Every generation there come a number of games that surprise us. No wait, let me rephrase that: they surprise the hell out of us. Last generation it was Ico, and this generation it may be BlazBlue. The fighter genre has gone a bit stale over the past decade now, with the 2D games dwindling down considerably. Most recently Street Fighter IV made a spark earlier in the year, and by the looks of things, that spark has formed into a flame. With Both 3D and 2D fighters on their way this year, such as Tekken, King of Fighters 12, Marvel vs. Capcom 2, and of course, BlazBlue, we're seeing a resurgence. BlazBlue is the first all new 2D fighter to enter this generation of HD gaming, and it brings to the table something that's both accessible and deep.
Some of you be thinking: "isn't this the same group of people that made Guilty Gear?" Yes, it is. And some have criticized that franchise for feeling a bit stiff. But stop right there, because BlazBlue is not Guilty Gear and BlazBlue feels nothing like Guilty Gear. On the other hand, BlazBlue reminds me almost of Street Fighter III, as it boasts that same level of fluidity that made Capcom's 10 year old game so approachable and infinitely replayable. BlazBlue is simply the best playing 2D fighter to come out since Capcom's last 2D Street Fighter.
One of my biggest complaints with fighting games as of late has been the lack of decent endings. Some games have nothing, while others have ten second clips, which might as well be nothing. There's never any substance, so you're often left feeling cheated. BlazBlue doesn't do this, because the entire game is one massive story. In the Story Mode, each and every character has his/her own script and voice acting, and this dialogue can, at times, be fairly detailed and expansive, and I love that. Furthermore, upon completing a fighter's story, you will be encouraged to go back in order to complete it 100%. With all of the fighters you will encounter a decision selection at least once during their story, that decision is usually something along the lines of finishing off an opponent for good or leaving him broken and battered. But there's more to it than just that, such as losing intentionally to unfold a slightly different path, and it makes BlazBlue's Story Mode very enjoyable.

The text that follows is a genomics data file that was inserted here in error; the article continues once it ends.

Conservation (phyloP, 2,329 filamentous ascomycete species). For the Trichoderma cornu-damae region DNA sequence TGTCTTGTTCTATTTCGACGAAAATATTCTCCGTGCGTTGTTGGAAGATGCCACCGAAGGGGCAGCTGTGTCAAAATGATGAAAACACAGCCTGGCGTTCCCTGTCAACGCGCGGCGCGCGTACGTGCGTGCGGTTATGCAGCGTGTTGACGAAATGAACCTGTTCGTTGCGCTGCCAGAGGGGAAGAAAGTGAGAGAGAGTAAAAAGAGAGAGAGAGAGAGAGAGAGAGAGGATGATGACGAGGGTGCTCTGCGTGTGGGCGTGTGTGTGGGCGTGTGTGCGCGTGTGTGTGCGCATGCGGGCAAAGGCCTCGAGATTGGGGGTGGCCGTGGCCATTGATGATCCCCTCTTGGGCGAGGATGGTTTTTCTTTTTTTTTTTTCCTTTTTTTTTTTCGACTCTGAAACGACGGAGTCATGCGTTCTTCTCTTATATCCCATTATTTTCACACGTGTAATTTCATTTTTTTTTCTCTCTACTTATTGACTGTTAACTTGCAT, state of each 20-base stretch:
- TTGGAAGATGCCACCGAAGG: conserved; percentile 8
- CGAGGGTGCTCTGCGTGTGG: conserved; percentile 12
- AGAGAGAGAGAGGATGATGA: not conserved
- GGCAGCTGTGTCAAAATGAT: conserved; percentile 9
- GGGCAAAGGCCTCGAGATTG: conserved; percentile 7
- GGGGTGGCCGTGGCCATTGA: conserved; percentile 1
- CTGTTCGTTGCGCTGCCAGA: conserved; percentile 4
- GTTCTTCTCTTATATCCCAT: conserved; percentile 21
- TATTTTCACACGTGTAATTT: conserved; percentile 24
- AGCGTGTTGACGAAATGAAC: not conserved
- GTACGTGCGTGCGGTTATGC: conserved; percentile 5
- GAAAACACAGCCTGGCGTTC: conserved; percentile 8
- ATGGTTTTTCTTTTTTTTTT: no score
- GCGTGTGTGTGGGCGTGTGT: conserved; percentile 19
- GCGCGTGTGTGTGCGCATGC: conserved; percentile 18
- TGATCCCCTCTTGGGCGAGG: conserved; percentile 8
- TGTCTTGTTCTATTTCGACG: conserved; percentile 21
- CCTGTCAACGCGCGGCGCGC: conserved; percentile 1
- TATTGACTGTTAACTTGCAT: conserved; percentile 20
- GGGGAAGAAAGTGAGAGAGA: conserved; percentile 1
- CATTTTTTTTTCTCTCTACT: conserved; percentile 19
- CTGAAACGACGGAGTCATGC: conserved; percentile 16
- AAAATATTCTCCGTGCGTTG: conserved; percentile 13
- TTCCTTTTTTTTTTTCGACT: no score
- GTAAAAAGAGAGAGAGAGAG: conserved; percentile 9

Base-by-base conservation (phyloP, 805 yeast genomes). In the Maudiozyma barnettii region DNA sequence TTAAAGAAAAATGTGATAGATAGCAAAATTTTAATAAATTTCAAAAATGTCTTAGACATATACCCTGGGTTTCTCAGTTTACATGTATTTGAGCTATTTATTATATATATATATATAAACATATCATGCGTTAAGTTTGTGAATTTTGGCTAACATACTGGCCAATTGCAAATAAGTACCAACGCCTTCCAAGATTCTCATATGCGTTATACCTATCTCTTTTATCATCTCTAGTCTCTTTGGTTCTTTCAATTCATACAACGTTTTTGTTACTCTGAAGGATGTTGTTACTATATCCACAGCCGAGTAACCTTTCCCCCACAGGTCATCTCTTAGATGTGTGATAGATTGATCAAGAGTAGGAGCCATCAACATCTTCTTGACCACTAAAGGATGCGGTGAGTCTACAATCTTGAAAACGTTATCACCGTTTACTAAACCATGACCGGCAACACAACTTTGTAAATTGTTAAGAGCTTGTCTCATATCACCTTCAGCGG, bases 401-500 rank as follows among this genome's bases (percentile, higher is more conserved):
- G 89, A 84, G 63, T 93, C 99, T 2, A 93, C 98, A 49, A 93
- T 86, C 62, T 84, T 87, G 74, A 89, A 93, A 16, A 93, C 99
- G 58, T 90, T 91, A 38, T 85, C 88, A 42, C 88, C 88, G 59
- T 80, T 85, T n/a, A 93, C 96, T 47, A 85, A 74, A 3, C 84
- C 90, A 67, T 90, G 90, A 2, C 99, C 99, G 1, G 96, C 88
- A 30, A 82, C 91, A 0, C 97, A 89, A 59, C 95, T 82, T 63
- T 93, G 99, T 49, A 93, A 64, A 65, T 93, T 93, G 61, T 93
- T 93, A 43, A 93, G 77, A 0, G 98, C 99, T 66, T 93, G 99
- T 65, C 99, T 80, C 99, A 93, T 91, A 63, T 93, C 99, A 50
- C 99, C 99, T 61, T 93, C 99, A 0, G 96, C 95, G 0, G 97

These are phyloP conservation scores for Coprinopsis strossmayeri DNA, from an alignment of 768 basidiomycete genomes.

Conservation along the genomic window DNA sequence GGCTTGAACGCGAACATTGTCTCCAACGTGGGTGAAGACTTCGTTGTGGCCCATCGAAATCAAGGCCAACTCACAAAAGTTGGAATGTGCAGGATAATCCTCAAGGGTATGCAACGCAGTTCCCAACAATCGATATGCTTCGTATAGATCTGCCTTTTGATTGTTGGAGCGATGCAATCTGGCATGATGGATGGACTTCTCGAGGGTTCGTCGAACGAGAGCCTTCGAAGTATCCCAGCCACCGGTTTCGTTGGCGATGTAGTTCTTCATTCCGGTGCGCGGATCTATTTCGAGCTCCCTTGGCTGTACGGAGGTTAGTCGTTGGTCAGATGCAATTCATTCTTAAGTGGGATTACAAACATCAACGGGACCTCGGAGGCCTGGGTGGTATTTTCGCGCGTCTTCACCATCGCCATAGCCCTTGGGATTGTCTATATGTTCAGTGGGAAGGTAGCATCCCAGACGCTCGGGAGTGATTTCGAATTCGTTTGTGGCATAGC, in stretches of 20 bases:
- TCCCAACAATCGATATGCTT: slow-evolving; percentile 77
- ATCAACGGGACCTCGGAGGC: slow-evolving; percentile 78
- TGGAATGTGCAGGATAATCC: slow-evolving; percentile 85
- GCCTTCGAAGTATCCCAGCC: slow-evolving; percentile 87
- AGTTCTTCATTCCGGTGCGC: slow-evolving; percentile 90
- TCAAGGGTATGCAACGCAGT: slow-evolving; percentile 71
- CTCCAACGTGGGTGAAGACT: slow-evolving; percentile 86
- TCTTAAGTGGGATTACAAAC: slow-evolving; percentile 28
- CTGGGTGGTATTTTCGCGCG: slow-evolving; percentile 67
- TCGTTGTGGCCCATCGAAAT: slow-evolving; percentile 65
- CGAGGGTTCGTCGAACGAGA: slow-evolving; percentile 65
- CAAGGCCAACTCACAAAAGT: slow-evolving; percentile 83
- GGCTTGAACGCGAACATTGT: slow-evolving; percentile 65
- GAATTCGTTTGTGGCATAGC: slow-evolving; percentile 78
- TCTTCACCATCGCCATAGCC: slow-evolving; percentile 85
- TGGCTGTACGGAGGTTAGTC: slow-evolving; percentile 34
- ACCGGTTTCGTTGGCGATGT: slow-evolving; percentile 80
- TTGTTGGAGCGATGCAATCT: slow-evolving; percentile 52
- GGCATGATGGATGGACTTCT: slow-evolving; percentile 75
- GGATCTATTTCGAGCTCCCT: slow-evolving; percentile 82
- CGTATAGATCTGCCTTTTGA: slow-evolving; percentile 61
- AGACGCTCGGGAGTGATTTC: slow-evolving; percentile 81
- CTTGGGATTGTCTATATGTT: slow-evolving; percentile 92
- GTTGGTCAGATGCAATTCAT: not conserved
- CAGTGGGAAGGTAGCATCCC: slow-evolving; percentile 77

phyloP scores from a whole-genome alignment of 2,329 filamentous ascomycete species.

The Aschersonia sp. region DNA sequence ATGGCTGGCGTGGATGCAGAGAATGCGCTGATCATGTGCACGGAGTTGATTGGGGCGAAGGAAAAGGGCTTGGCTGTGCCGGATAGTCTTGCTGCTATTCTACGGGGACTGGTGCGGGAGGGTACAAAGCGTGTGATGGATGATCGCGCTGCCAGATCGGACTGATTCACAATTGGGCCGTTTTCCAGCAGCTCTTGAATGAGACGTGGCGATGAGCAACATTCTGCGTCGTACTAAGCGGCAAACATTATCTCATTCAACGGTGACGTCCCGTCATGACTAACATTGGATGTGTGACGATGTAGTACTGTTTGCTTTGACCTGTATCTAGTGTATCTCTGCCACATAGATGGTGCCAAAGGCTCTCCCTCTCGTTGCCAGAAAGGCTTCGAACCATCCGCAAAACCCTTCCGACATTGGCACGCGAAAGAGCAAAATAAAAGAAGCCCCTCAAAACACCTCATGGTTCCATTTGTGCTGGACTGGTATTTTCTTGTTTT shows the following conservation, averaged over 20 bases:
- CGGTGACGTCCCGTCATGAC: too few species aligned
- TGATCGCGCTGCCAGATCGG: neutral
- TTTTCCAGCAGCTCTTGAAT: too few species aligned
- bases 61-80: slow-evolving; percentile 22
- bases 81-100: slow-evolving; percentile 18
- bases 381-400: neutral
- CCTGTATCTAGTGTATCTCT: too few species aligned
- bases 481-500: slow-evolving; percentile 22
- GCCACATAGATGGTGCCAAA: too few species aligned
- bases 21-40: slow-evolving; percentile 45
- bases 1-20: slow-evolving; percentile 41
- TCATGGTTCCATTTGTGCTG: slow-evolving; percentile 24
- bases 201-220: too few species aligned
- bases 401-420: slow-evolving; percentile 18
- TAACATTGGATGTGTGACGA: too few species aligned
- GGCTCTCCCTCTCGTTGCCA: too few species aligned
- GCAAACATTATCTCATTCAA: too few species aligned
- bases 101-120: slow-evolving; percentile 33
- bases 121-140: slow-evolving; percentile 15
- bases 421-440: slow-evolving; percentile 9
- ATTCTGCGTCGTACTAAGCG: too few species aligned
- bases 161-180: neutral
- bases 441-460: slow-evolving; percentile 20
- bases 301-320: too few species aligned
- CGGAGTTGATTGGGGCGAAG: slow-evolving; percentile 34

But again, it is the very game mechanics of BlazBlue that make this game so great. No longer are combos jarring and stiff, but rather now they are free-flowing and intuitive. BlazBlue encourages creativity as its engine allows for juggles, air-combos, and so forth. The action isn't chaotic to the point of being extremely frustrating, because at the core still lies a foundation that allows for proper defensive maneuvers, including counter attacks, which any skilled player should be able to utilize to his advantage against button mashers. Each one of the 12 players is unique from their storyline to their fighting, so while you're not getting an enormous cast of characters here, you are getting nothing but immense polish out of them.
Of course, for the competitive folks who just want to get down to business, there is a standard Arcade Mode, Versus Mode, and two-player online gameplay, where four others can also watch as spectators and take turns to play. The online network code is very strong, as lag seemed almost non-existent from what we've experienced, which is extremely important in fighting games.
For this generation, we want and expect nothing but the highest quality sprite work for 2D characters. In fact, what makes this generation so exciting for many of us fighting fans is finally being able to see all new high-def fighters. Now, while Super Street Fighter II Turbo HD had beautiful sprites, its animation was that of an 18 year old game, ultimately. BlazBlue is nothing like this, as it boasts character detail so gorgeous, so sharp, and so fluid that it practically sets the visual standards by which all fighters will be judged by. King of Fighters XII also makes use of some great art-work, but it's not nearly as superb as BlazBlue, but that's something I'm saving for the KOF12 review. Furthermore, the backgrounds and stages are a sight to see, with fantastic landscapes and details all over. The animation is also glorious, as are the bright and vivid special effects. Lastly, the framerate never skips a beat no matter how hectic the fighting gets, and we love that.
Audio is also nothing but quality. There is quite a bit of voice acting, and ARC has preserved the Japanese dialogue for the U.S. release, in addition to the English voices. There's a good deal of swearing, which I like, but if you're the type who doesn't, then you have been warned. The soundtrack is very good as its largely made up of heavy hitting tunes complete with the flair of guitars and such. In the Story Mode there is even some banter between fighters during a match, which I found to be a nice touch.
The bottom line is a very simple one: BlazBlue is one of the best 2D fighters to come out in the past decade. Not since Street Fighter III have we been given something this quick, accessible, intense, fluid, deep, and so well done overall. Even though the character selection may not be massive, there is still more than enough to play and replay here. On top of that, the striking visuals must be seen no matter what genre you prefer, and the audio is definitely solid. Aksys may have taken a gamble bringing BlazBlue here, but we urge you to reward them by going out there and picking up a copy for yourself. This game is awesome.